Let us assume that a reactor is producing 1 Watt of power steadily as a result of 3.1 x 10^10 fissions per second.

The number of Neutrons available for fission at any time remains same during criticality condition. When the chain reaction is maintained steady, the power level is steady and the reactor is said to be critical.

If the power is increasing or decreasing, the rate of neutron production is not constant.

The neutron multiplication factor, K, based on the neutron cycle is used to keep track of neutron production.

K = number of neutrons in a generation / number of neutrons in preceding generation

For instance, consider 100 neutrons, which is our first generation.

If K=1, there will be 100 neutrons at beginning of second generation, 100 at third generation and so on. Fissions continue at the same rate as at the beginning.

If K>1, say 1.05, the 100 neutrons of first generation produce 100 x 1.05 = 105 neutrons at the beginning of next generation.

After 100 generations, the number of neutrons present would be 13150 i.e.100 x (1.05)^100.

The power would be increasing and is said to be super critical. In this case the power increased 131 times in about one tenth of a second. This is too fast to control and in practice multiplication factor is never allowed to become so large.

If K<1, the neutron population decreases with time and power decreases and reactor is said to be subcritical.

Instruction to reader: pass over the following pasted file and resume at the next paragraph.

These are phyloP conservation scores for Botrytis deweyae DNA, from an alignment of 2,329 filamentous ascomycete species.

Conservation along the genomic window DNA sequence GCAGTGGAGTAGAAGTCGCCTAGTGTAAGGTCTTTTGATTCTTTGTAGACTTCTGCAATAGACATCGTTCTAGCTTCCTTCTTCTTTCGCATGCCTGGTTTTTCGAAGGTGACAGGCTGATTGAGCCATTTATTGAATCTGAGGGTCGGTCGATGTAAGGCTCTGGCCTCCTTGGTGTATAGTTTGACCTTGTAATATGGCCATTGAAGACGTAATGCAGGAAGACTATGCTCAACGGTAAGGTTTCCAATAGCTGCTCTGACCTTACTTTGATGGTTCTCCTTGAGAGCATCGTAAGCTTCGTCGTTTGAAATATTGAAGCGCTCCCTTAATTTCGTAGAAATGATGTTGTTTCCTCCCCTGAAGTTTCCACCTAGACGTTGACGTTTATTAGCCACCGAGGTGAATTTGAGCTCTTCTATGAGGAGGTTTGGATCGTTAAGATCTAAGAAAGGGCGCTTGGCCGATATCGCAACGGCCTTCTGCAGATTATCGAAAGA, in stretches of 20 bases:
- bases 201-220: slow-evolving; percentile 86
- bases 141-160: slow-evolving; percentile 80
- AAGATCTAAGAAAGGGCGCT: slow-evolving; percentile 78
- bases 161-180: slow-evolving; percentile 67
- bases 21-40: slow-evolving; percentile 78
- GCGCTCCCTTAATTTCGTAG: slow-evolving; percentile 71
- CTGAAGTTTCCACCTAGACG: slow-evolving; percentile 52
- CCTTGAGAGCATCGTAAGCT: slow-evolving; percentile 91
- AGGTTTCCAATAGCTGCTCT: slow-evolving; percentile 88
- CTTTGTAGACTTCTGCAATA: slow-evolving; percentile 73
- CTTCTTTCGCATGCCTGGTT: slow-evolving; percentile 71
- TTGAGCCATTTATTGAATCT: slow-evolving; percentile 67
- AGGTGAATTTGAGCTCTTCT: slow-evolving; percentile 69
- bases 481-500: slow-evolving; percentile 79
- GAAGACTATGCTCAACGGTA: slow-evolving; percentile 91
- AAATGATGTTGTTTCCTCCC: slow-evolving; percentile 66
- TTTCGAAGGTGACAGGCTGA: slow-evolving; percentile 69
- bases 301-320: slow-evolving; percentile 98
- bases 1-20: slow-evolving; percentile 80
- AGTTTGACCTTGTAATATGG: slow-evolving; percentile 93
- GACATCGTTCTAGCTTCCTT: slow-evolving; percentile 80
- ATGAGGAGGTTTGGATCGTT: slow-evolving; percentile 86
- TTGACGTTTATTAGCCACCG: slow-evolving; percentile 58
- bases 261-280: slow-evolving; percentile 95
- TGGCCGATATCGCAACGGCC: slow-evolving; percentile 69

The number of Neutrons available for fission at any time remains same during criticality condition. When the chain reaction is maintained steady, the power level is steady and the reactor is said to be critical.

If the power is increasing or decreasing, the rate of neutron production is not constant.

The neutron multiplication factor, K, based on the neutron cycle is used to keep track of neutron production.

K = number of neutrons in a generation / number of neutrons in preceding generation

For instance, consider 100 neutrons, which is our first generation.

If K=1, there will be 100 neutrons at beginning of second generation, 100 at third generation and so on. Fissions continue at the same rate as at the beginning.

If K>1, say 1.05, the 100 neutrons of first generation produce 100 x 1.05 = 105 neutrons at the beginning of next generation.

After 100 generations, the number of neutrons present would be 13150 i.e.100 x (1.05)^100.

The power would be increasing and is said to be super critical. In this case the power increased 131 times in about one tenth of a second. This is too fast to control and in practice multiplication factor is never allowed to become so large.

If K<1, the neutron population decreases with time and power decreases and reactor is said to be subcritical.